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I find myself breaking this pattern all the time.

YAGNI - You Ain't Gonna Need It

I am only a Junior Developer, but I find even Senior level developers doing the same thing.

"Well, this system might use it, and this one, so let's design for it."

Sometimes, I catch myself, but most times I run wild. Does anyone have any tips for sticking to YAGNI, or anything I can do to better enforce this design pattern while I am designing and coding?

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because YAGNI isn't a panacea – peterchen Sep 16 '09 at 16:41
Nor is it a silver bullet. However, it is a useful practice. – JB King Sep 16 '09 at 17:23

15 Answers 15

up vote 22 down vote accepted

Designing FOR something completely different than

Designing something.

Designing for something means you're architecting your application for future expansion in case the need arises to write the code (which is means you're making your software extendable and easy to maintain).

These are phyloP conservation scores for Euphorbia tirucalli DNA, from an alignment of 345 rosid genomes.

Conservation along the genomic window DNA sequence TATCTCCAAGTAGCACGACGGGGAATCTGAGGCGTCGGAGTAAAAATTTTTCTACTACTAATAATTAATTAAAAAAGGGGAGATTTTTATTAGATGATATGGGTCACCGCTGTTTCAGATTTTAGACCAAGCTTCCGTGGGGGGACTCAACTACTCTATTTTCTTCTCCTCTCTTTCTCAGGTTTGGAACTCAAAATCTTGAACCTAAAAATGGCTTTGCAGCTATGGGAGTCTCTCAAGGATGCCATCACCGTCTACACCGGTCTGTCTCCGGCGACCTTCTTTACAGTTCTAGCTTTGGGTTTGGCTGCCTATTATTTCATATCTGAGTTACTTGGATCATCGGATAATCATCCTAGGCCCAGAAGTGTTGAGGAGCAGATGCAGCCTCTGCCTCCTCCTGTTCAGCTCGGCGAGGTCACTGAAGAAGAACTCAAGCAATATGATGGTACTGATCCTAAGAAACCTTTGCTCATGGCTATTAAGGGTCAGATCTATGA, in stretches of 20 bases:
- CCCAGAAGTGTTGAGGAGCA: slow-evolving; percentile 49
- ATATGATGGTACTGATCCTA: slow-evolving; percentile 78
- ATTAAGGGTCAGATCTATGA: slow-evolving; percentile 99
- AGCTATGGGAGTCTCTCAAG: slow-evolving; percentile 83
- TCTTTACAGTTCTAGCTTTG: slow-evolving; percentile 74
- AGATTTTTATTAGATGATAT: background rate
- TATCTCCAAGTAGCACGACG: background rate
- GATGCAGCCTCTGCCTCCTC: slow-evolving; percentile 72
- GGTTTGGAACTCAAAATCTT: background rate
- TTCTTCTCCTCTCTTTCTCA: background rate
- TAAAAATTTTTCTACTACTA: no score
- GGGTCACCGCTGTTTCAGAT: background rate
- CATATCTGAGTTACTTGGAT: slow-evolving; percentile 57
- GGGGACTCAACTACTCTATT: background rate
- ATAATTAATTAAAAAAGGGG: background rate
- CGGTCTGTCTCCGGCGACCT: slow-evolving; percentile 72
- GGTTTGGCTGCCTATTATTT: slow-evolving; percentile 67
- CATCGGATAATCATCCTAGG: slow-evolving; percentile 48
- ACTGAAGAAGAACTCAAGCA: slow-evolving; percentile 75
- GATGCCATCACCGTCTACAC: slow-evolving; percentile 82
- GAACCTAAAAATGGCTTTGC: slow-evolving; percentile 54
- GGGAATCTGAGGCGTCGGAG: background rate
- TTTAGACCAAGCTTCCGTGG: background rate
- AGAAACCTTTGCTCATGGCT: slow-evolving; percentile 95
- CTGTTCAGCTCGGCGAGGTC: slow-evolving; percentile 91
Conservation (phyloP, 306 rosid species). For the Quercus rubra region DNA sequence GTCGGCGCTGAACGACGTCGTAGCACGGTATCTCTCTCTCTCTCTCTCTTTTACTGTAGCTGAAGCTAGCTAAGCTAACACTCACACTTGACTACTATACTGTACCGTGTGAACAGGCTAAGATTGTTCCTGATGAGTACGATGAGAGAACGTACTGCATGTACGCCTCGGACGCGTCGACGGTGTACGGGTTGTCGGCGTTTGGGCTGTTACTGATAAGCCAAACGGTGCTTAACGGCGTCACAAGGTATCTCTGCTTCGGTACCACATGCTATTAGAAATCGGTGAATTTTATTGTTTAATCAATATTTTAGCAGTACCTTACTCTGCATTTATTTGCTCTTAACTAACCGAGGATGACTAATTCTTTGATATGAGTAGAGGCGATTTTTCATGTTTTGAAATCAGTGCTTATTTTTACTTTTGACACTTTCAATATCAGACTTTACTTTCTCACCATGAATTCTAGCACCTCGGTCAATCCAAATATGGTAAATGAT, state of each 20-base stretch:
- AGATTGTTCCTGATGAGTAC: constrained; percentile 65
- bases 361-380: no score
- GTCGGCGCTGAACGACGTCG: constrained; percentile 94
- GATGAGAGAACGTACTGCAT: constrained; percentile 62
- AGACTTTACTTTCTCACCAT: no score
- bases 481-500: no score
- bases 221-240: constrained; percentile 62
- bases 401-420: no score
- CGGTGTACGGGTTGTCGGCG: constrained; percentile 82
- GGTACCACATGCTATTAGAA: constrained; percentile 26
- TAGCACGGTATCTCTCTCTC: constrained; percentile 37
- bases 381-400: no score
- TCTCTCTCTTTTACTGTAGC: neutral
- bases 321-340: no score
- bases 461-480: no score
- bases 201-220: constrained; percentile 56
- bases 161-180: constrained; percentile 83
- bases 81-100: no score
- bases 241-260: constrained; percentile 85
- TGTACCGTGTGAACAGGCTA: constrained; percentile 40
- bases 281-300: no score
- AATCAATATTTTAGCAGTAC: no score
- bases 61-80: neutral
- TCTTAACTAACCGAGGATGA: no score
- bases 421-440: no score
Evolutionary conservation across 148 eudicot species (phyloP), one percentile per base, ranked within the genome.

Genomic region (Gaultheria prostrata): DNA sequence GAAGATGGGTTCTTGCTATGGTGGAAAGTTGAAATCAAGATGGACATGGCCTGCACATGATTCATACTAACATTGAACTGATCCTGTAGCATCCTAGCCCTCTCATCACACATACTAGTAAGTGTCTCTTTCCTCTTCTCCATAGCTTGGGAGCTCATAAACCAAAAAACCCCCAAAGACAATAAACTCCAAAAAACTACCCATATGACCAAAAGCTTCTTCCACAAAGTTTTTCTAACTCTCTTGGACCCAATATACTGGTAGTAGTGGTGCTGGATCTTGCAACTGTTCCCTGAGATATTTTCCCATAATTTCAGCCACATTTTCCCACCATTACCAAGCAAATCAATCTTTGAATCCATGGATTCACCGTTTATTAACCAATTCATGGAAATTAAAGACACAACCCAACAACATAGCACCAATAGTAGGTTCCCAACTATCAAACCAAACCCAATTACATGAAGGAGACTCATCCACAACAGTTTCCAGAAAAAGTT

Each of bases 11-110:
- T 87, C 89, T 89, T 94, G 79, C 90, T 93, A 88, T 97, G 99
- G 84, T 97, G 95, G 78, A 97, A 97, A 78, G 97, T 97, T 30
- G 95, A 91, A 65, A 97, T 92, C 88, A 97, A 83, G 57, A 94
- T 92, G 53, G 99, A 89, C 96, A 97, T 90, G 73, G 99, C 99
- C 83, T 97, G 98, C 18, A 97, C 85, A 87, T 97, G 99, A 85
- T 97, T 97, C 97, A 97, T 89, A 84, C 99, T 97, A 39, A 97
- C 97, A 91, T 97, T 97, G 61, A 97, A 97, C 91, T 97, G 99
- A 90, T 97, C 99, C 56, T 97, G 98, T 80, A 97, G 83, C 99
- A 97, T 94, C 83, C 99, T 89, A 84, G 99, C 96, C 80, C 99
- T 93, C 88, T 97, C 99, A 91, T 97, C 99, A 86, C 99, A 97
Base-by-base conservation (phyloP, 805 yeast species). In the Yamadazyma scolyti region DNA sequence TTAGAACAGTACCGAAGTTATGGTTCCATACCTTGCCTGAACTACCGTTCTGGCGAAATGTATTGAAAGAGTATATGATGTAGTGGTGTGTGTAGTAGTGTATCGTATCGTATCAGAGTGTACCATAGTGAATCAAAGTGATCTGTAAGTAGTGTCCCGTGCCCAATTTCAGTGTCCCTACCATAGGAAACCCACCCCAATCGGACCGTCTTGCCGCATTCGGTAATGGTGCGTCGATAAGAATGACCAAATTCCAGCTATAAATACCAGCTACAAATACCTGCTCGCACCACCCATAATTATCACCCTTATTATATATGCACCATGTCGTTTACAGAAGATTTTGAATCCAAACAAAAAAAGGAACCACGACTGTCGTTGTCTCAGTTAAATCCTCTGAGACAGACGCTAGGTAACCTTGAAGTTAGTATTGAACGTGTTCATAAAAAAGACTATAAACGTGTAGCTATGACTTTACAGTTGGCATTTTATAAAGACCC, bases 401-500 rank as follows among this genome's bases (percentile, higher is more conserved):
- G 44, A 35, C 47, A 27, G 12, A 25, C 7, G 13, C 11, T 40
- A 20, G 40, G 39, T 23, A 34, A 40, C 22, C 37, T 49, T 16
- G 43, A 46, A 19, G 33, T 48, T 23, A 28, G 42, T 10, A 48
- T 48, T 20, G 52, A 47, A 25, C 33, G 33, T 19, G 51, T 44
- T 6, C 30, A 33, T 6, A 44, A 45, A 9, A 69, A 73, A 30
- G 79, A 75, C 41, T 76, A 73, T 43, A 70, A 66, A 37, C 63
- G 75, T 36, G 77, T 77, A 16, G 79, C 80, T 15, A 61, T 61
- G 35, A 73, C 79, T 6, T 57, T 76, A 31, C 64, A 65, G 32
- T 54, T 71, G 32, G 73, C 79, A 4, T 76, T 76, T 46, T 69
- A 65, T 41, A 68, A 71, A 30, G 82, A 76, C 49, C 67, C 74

Designing something means you're writing the whole piece now...whether you think anybody is actually going to use it or not. That isn't necessarily a bad thing, but it can be a huge waste of time.

Be careful about which one you're doing.

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Justin - had to upvote and push you past the 10k mark. :-) – Eric King Sep 16 '09 at 16:44

This has something to do with perfectionism. let's make it perfect, let's make it ready for all possible future scenarios.

It helps to be pragmatic and sober when deciding on the chances it will be needed: make then answer either "Yes" or "No". Maybe is a no.

Unless there is a clear evidence it will be needed (it's on the agenda, it's been asked for by a customer) and you see it is better to account for that future functionality in your current design, leave it out for now.

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It also depends on the cost. Sometimes it's very cheap to make allowance at an initial stage, and it would be expensive to add the feature later. For instance security, internationalisation, scalability. – MarkJ Sep 17 '09 at 8:03
Agree. It all very much situation-dependent. – user151323 Sep 17 '09 at 8:06
Also sometimes it is cheap to add something but then takes an extraordinary amount of effort to remove it when it becomes clear it will never be needed. – user151323 Sep 17 '09 at 8:06

Just use TDD !!!